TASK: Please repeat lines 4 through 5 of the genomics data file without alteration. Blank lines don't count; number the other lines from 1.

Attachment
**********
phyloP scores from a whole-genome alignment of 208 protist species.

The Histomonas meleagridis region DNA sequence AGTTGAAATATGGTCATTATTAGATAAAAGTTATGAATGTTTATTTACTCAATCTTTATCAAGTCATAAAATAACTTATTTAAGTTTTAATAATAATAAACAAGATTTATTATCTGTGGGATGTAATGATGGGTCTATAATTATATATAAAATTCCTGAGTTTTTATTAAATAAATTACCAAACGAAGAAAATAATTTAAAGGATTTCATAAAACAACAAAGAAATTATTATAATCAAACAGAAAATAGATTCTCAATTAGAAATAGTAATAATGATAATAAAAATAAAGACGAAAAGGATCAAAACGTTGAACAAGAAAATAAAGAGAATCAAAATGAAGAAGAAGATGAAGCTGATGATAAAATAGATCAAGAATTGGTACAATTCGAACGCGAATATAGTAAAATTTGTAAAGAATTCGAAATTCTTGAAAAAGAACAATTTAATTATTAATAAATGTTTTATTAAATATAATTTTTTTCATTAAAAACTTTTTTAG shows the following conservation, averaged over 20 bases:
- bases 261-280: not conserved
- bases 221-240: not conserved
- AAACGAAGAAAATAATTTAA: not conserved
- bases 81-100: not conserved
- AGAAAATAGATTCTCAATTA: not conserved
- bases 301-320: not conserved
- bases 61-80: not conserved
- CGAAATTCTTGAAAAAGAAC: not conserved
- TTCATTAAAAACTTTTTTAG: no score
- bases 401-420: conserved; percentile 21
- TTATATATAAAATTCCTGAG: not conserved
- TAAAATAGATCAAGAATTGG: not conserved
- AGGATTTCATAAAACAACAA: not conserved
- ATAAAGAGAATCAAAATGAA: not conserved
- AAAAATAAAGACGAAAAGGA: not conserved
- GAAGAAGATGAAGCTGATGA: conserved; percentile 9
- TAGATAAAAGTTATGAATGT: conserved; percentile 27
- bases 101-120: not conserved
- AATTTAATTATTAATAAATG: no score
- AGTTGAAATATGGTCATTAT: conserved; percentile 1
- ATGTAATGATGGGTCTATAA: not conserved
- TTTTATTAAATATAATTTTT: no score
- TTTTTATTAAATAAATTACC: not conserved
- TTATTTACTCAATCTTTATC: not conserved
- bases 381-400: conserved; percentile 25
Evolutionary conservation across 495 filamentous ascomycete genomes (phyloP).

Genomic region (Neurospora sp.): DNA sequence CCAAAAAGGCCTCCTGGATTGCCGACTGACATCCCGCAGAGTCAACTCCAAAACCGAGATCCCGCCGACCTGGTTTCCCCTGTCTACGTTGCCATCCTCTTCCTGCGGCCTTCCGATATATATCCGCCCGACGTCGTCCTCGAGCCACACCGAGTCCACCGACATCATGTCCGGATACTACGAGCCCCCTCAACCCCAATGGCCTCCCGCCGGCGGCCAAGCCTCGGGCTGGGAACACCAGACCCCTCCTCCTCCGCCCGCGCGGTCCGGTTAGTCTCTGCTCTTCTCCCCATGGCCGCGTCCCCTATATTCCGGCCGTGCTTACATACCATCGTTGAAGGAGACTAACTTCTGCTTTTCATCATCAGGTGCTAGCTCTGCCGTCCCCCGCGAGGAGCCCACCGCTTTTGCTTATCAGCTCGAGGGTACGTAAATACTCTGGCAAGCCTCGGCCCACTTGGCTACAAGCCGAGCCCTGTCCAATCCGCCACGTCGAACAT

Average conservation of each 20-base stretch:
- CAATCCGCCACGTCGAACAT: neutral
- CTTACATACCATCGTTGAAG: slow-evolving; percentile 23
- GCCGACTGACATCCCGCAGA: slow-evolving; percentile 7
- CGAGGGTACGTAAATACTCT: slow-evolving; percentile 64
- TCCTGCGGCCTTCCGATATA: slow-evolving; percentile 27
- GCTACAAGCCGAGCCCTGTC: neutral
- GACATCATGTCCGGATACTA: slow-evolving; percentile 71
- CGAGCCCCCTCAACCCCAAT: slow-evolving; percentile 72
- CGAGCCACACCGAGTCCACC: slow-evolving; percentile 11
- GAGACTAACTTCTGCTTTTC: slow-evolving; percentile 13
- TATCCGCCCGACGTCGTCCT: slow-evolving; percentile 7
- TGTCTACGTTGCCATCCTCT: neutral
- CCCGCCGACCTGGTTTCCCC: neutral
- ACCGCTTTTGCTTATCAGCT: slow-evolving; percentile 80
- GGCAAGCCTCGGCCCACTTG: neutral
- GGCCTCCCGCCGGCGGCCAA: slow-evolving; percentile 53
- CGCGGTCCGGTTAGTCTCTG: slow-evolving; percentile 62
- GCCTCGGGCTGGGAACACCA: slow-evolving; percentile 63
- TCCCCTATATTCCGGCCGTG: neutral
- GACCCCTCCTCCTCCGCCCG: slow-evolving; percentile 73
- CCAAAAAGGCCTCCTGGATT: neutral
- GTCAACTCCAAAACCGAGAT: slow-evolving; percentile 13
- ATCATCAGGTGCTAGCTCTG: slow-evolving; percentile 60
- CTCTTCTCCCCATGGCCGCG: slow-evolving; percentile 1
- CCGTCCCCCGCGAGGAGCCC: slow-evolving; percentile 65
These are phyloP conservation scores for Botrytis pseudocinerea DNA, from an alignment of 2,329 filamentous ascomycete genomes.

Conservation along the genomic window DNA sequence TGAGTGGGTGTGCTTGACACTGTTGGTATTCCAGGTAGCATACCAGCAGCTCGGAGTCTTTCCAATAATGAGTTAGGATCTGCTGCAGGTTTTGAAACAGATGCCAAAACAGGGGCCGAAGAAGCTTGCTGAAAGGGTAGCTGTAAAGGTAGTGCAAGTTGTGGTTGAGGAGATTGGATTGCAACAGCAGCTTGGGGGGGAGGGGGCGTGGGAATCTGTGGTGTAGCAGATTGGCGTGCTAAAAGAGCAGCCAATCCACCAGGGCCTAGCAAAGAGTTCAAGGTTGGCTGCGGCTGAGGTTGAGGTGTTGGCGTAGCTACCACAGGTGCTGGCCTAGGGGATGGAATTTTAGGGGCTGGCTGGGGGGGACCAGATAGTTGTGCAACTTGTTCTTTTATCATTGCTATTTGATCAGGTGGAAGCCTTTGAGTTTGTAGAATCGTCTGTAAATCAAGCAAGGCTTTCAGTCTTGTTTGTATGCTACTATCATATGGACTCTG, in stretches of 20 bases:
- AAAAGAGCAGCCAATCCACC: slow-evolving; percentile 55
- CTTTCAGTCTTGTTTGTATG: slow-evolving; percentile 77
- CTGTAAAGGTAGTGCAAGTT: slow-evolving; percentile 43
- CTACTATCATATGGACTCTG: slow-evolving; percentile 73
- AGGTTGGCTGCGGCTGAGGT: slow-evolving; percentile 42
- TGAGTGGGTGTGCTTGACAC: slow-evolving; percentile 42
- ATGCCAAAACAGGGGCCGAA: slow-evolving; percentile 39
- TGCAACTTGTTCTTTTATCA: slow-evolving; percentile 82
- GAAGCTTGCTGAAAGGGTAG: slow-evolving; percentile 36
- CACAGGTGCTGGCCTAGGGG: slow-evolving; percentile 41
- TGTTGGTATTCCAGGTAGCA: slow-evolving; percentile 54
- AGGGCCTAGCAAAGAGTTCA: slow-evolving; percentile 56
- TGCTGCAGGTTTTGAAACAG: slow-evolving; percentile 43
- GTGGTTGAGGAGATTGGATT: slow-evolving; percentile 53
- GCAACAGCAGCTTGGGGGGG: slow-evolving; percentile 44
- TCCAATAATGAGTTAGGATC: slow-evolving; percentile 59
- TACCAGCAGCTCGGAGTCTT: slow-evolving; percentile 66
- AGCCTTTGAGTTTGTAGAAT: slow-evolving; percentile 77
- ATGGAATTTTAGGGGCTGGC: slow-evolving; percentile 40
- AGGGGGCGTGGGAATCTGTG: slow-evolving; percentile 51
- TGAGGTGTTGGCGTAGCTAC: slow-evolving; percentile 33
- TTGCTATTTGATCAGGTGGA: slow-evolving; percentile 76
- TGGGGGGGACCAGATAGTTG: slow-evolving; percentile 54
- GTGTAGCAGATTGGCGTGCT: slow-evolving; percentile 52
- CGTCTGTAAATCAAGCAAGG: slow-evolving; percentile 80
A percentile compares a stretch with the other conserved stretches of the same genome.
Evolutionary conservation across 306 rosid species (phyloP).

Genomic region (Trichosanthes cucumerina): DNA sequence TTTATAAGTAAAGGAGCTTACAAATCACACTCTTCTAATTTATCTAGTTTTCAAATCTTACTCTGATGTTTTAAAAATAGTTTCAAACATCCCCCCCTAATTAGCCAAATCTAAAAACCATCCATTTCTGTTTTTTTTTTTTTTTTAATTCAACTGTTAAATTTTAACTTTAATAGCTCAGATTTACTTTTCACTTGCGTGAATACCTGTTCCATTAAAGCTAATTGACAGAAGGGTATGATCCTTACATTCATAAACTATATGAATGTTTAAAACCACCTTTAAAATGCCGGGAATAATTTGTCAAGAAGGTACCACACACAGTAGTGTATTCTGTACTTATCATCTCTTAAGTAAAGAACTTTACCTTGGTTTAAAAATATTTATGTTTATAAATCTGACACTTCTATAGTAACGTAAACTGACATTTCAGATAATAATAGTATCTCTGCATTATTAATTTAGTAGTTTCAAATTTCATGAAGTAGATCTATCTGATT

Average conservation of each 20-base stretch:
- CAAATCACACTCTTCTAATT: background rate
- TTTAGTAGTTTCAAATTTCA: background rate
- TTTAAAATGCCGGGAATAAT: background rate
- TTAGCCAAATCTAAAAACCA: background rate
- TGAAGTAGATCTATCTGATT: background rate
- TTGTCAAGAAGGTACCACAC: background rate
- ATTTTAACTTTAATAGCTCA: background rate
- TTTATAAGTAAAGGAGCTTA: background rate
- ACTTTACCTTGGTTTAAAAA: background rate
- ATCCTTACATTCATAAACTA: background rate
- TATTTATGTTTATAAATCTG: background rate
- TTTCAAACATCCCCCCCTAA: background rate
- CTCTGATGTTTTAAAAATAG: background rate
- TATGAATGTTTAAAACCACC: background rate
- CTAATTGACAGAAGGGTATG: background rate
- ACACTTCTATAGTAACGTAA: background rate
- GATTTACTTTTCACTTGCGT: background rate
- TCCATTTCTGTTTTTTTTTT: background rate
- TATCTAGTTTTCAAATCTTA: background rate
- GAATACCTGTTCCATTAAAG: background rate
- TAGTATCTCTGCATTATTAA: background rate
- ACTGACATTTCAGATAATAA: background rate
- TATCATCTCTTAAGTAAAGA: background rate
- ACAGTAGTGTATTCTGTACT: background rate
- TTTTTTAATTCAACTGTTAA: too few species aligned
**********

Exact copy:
- bases 221-240: not conserved
- AAACGAAGAAAATAATTTAA: not conserved